Based upon a recent U.S. Supreme Court decision, the commission and the school board’s decisions may violate ACE’s freedom of speech and religion making the decisions potentially discriminatory since Tennessee allows left-leaning charter schools but has recently excluded right-leaning, Christian schools. 

RePublic Schools, one of the left-leaning charters in Tennessee, argues that education should be political and with an author from the school writing in a blog post during the Trump administration that “resistance took on urgent, even life-or-death, importance.” The school also listed a core value as being to “lead for racial equity.”

Another charter, Believe Memphis Academy, just this year expressed strong support for Black Lives Matter, DEI, and Social Justice in its culture statement.

Meanwhile, the Tennessee Education Association and its agents continue to condemn the American Classical Academy for its ties to Hillsdale. 

However, Dr. Kathleen O’Toole, assistant provost for K-12 education for Hillsdale College, told Spectator.org that the American Classical Academy’s association with Hillsdale is misleading, stating that Hillsdale offers free advice in the form of conferences, curriculum, board training, and teacher training to ACE and that none of ACE’s schools that are planning to open in a particular area are the result of a Hillsdale college presence or planned presence.

Even though the majority of Tennessee voters favor school choice, their children do not currently have the option to learn about American exceptionalism as taught by ACE and Hillsdale.

Instead, the TEA continues to influence school board votes based on their politics and opposition to school choice.

About the Author: Jason Vaughn, Media Coordinator for The Tennessee Conservative  ~ Jason previously worked for a legacy publishing company based in Crossville, TN in a variety of roles through his career.  Most recently, he served as Deputy Director for their flagship publication. Prior, he was a freelance journalist writing articles that appeared in the Herald Citizen, the Crossville Chronicle and The Oracle among others.  He graduated from Tennessee Technological University with a Bachelor’s in English-Journalism, with minors in Broadcast Journalism and History.  Contact Jason at news@TennesseeConservativeNews.com

7 thoughts on “Teacher’s Union And School Boards Continue To Fight Against Option For Students To Receive Classical Education In Tennessee (Update)

  • August 30, 2022 at 4:06 pm

    Hey we all know the Marxist influence on public education and on the teacher’s unions. It’s why our o really education scores are abysmal. The lock on education should be with the parents and not the school system. So I hope the ACA sues these school boards and the unions and bleed them out. Then parents of conscience need to take over the boards and real competition emerge. Especially in the communities of the disadvantaged . Give them tools to succeed. End the tyranny of unions.

    • August 30, 2022 at 4:39 pm

      WELL SAID it is past time we took our schools back, get unions and the government out of them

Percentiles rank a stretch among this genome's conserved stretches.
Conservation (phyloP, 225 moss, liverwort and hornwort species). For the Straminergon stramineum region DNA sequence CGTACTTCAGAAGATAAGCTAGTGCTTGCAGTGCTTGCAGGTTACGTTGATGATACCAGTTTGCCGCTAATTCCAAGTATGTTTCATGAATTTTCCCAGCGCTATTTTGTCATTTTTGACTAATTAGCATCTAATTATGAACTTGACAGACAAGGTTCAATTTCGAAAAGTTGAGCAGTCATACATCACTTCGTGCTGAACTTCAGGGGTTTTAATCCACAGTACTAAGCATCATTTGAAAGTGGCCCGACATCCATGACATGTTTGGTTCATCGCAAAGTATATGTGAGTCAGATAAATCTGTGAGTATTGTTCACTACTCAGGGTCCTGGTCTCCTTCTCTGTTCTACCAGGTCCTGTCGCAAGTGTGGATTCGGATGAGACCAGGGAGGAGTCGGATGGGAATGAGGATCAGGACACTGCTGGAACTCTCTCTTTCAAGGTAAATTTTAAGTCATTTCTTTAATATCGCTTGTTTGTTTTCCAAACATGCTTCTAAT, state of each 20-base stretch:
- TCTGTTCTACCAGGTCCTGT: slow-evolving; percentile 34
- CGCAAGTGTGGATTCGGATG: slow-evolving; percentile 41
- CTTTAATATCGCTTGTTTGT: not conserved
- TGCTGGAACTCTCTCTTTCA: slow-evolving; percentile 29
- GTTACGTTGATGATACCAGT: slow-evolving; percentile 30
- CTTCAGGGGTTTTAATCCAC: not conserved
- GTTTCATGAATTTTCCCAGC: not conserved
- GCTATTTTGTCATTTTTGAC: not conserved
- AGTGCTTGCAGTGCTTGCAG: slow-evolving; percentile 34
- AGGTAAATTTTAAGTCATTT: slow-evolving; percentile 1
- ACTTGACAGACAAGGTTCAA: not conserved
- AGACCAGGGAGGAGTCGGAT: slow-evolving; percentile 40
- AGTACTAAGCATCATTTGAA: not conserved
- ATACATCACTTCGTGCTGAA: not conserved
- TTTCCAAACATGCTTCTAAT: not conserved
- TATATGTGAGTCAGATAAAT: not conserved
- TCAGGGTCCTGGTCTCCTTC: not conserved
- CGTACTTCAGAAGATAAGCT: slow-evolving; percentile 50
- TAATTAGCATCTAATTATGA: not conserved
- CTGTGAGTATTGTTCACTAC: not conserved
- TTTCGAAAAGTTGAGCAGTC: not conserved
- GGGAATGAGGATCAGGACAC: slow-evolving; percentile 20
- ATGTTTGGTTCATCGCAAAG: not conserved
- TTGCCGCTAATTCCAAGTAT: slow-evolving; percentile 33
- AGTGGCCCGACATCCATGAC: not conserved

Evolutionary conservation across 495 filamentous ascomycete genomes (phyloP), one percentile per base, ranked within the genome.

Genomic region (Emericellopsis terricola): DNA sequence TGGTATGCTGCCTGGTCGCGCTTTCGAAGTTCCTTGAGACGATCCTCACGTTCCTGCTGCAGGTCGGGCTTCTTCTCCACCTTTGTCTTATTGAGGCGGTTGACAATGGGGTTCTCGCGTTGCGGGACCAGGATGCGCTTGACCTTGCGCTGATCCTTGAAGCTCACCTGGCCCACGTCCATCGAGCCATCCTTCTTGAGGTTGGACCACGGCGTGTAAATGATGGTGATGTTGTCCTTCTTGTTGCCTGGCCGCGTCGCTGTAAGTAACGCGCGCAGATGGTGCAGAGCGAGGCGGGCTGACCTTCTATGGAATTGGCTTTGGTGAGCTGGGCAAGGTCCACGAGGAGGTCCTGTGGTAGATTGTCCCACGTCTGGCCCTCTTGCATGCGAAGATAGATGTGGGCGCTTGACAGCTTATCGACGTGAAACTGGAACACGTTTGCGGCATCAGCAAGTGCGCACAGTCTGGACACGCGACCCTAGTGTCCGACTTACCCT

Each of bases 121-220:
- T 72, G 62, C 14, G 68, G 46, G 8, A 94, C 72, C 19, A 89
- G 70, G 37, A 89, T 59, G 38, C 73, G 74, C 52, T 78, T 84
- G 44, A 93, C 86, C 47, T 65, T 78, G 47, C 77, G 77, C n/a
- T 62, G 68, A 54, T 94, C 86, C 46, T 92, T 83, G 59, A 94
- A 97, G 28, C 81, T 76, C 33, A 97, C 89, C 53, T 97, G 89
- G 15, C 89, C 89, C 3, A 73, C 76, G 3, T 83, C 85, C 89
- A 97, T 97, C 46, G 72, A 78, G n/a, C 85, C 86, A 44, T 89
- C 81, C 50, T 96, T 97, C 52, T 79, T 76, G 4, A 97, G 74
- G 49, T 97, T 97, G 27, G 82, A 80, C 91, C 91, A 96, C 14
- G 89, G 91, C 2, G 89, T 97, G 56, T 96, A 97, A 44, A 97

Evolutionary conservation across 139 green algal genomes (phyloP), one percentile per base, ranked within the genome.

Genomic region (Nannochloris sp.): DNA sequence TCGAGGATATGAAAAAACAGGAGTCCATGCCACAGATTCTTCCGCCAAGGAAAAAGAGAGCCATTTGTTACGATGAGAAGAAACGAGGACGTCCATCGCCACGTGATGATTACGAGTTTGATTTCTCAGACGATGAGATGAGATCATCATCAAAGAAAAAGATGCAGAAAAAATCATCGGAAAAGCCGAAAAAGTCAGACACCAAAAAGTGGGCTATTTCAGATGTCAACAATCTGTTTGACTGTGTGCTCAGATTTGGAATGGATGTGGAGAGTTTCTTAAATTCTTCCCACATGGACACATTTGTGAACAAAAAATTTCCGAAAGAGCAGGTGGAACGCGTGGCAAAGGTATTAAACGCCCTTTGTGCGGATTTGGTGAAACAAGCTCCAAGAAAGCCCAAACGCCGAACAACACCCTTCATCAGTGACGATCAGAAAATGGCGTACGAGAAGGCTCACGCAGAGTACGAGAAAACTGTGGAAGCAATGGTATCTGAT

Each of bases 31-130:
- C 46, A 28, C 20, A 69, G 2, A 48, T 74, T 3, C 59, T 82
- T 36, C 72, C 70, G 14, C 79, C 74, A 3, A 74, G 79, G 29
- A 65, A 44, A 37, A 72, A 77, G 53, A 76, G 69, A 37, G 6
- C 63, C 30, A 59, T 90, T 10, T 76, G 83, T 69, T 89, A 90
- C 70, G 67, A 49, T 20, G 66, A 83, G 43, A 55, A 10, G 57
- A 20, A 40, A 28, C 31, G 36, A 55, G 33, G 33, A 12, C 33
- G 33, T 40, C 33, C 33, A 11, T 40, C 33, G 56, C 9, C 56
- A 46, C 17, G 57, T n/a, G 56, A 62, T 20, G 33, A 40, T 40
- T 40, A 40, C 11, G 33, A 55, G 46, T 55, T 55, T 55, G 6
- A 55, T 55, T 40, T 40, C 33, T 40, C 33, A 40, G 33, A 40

• August 31, 2022 at 4:20 pm

      Great comments!!!!!!!!!!!
      100 percent correct

  • August 31, 2022 at 4:19 pm

    Get rid of all Unions in out state. Especially the teachers union. Tennessee and all states need to go back to before there were teachers unions. Get all federal government out our state business.
    Quit taking government money. You will in fact loose all your state independence and control

  • August 31, 2022 at 5:07 pm

    All of the comments above sound good but are essentially useless commentary. Until we stop talking and start doing, the status quo will remain the same. Some suggestions: Force Tn legislators to give the power of education back to the people, Any Legislator who votes against home rule shall not be re-elected. All educators from top to bottom, including teacher be made subject to recall if their performance doesn’t meet community standards. Imprisonment should be on the table for any educator who violates the laws regarding what can and cannot be taught and discussed. Lawyers and Prosecutors who refuse to enforce any law should be immediately removed from office, no exceptions. When we start doing these things, change will happen, relatively, quickly. These points are just for starters.

    • September 4, 2022 at 6:01 pm

      If our public school system was good, or even acceptable, the TEA would not have to take a stand about a parents right to choose a valuable Classic education for their kids. I’m just sick of the leftists ranting and raving -when they are adding SEL to their curriculum- and “weighting” the amount of money given per student through TISA in a way that is totally unfair to the average white kid. I would like to see equality rather than equity. I think the equity system is totally demeaning to students of color. If “choice” were given to families, it might finally bring up TN reading and math scores, as the public schools would have to get more educationally competitive.

  • September 2, 2022 at 6:59 am

    Penny Schwimmer Tn Edu Comm what exactly is your job?
    Please explain that to us, so we r sure of what we r paying for